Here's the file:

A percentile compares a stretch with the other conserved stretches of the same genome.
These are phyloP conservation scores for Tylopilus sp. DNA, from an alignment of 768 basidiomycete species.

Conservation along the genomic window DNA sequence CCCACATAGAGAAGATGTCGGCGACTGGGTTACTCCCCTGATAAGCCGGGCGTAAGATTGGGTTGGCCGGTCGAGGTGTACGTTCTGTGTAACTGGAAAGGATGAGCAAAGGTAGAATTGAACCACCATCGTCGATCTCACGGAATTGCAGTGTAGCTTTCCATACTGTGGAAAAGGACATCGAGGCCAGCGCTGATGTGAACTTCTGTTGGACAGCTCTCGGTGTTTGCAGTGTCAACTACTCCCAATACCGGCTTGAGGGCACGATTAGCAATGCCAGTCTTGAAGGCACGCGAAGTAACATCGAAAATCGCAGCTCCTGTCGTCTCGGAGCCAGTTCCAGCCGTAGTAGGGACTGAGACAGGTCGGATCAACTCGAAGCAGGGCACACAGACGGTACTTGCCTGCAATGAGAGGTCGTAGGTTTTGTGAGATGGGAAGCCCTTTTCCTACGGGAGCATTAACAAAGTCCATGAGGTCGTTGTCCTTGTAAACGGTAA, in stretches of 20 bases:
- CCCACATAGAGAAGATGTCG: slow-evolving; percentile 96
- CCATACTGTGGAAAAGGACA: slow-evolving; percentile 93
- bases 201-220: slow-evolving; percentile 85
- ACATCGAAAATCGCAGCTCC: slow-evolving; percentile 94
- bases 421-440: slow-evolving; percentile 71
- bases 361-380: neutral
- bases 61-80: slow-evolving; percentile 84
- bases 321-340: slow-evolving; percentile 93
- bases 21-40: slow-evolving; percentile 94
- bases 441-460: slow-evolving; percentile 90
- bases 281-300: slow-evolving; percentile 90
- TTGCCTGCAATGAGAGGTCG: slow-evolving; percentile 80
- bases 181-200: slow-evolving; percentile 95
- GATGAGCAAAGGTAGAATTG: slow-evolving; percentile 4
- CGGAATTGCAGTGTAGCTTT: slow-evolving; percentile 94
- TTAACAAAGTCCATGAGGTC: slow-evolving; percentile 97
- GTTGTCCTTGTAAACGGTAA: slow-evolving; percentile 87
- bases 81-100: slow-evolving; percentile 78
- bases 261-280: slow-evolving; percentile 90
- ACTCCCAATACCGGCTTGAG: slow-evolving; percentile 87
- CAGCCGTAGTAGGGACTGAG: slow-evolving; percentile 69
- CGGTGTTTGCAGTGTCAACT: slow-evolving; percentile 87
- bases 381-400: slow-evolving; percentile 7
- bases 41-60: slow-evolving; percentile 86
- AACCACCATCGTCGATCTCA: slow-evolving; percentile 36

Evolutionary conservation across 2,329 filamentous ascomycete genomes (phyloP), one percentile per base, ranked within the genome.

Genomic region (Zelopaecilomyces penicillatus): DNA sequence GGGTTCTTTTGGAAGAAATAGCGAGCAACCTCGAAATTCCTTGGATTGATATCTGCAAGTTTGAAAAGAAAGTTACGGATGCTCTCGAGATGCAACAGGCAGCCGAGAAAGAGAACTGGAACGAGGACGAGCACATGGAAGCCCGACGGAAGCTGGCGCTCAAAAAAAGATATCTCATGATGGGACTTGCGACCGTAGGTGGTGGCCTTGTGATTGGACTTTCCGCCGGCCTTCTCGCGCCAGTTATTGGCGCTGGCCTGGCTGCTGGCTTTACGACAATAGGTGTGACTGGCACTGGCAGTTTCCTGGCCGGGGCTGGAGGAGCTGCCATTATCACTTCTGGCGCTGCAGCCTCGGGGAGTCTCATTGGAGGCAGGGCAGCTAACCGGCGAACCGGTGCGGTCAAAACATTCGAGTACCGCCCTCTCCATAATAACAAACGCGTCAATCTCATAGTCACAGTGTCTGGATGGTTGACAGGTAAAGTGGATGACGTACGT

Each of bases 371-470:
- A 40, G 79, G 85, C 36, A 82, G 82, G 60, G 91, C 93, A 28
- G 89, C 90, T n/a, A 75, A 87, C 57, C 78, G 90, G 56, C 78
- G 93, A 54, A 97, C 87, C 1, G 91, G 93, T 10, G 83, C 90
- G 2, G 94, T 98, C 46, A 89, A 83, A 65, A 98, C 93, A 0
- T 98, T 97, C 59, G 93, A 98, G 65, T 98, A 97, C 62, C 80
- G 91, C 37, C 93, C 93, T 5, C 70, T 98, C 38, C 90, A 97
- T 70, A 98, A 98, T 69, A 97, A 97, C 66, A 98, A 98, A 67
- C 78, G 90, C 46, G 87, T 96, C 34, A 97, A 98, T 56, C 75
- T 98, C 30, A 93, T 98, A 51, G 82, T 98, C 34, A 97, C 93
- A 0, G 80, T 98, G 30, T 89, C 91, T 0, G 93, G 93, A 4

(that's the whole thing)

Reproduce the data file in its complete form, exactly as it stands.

A percentile compares a stretch with the other conserved stretches of the same genome.
These are phyloP conservation scores for Tylopilus sp. DNA, from an alignment of 768 basidiomycete species.

Conservation along the genomic window DNA sequence CCCACATAGAGAAGATGTCGGCGACTGGGTTACTCCCCTGATAAGCCGGGCGTAAGATTGGGTTGGCCGGTCGAGGTGTACGTTCTGTGTAACTGGAAAGGATGAGCAAAGGTAGAATTGAACCACCATCGTCGATCTCACGGAATTGCAGTGTAGCTTTCCATACTGTGGAAAAGGACATCGAGGCCAGCGCTGATGTGAACTTCTGTTGGACAGCTCTCGGTGTTTGCAGTGTCAACTACTCCCAATACCGGCTTGAGGGCACGATTAGCAATGCCAGTCTTGAAGGCACGCGAAGTAACATCGAAAATCGCAGCTCCTGTCGTCTCGGAGCCAGTTCCAGCCGTAGTAGGGACTGAGACAGGTCGGATCAACTCGAAGCAGGGCACACAGACGGTACTTGCCTGCAATGAGAGGTCGTAGGTTTTGTGAGATGGGAAGCCCTTTTCCTACGGGAGCATTAACAAAGTCCATGAGGTCGTTGTCCTTGTAAACGGTAA, in stretches of 20 bases:
- CCCACATAGAGAAGATGTCG: slow-evolving; percentile 96
- CCATACTGTGGAAAAGGACA: slow-evolving; percentile 93
- bases 201-220: slow-evolving; percentile 85
- ACATCGAAAATCGCAGCTCC: slow-evolving; percentile 94
- bases 421-440: slow-evolving; percentile 71
- bases 361-380: neutral
- bases 61-80: slow-evolving; percentile 84
- bases 321-340: slow-evolving; percentile 93
- bases 21-40: slow-evolving; percentile 94
- bases 441-460: slow-evolving; percentile 90
- bases 281-300: slow-evolving; percentile 90
- TTGCCTGCAATGAGAGGTCG: slow-evolving; percentile 80
- bases 181-200: slow-evolving; percentile 95
- GATGAGCAAAGGTAGAATTG: slow-evolving; percentile 4
- CGGAATTGCAGTGTAGCTTT: slow-evolving; percentile 94
- TTAACAAAGTCCATGAGGTC: slow-evolving; percentile 97
- GTTGTCCTTGTAAACGGTAA: slow-evolving; percentile 87
- bases 81-100: slow-evolving; percentile 78
- bases 261-280: slow-evolving; percentile 90
- ACTCCCAATACCGGCTTGAG: slow-evolving; percentile 87
- CAGCCGTAGTAGGGACTGAG: slow-evolving; percentile 69
- CGGTGTTTGCAGTGTCAACT: slow-evolving; percentile 87
- bases 381-400: slow-evolving; percentile 7
- bases 41-60: slow-evolving; percentile 86
- AACCACCATCGTCGATCTCA: slow-evolving; percentile 36

Evolutionary conservation across 2,329 filamentous ascomycete genomes (phyloP), one percentile per base, ranked within the genome.

Genomic region (Zelopaecilomyces penicillatus): DNA sequence GGGTTCTTTTGGAAGAAATAGCGAGCAACCTCGAAATTCCTTGGATTGATATCTGCAAGTTTGAAAAGAAAGTTACGGATGCTCTCGAGATGCAACAGGCAGCCGAGAAAGAGAACTGGAACGAGGACGAGCACATGGAAGCCCGACGGAAGCTGGCGCTCAAAAAAAGATATCTCATGATGGGACTTGCGACCGTAGGTGGTGGCCTTGTGATTGGACTTTCCGCCGGCCTTCTCGCGCCAGTTATTGGCGCTGGCCTGGCTGCTGGCTTTACGACAATAGGTGTGACTGGCACTGGCAGTTTCCTGGCCGGGGCTGGAGGAGCTGCCATTATCACTTCTGGCGCTGCAGCCTCGGGGAGTCTCATTGGAGGCAGGGCAGCTAACCGGCGAACCGGTGCGGTCAAAACATTCGAGTACCGCCCTCTCCATAATAACAAACGCGTCAATCTCATAGTCACAGTGTCTGGATGGTTGACAGGTAAAGTGGATGACGTACGT

Each of bases 371-470:
- A 40, G 79, G 85, C 36, A 82, G 82, G 60, G 91, C 93, A 28
- G 89, C 90, T n/a, A 75, A 87, C 57, C 78, G 90, G 56, C 78
- G 93, A 54, A 97, C 87, C 1, G 91, G 93, T 10, G 83, C 90
- G 2, G 94, T 98, C 46, A 89, A 83, A 65, A 98, C 93, A 0
- T 98, T 97, C 59, G 93, A 98, G 65, T 98, A 97, C 62, C 80
- G 91, C 37, C 93, C 93, T 5, C 70, T 98, C 38, C 90, A 97
- T 70, A 98, A 98, T 69, A 97, A 97, C 66, A 98, A 98, A 67
- C 78, G 90, C 46, G 87, T 96, C 34, A 97, A 98, T 56, C 75
- T 98, C 30, A 93, T 98, A 51, G 82, T 98, C 34, A 97, C 93
- A 0, G 80, T 98, G 30, T 89, C 91, T 0, G 93, G 93, A 4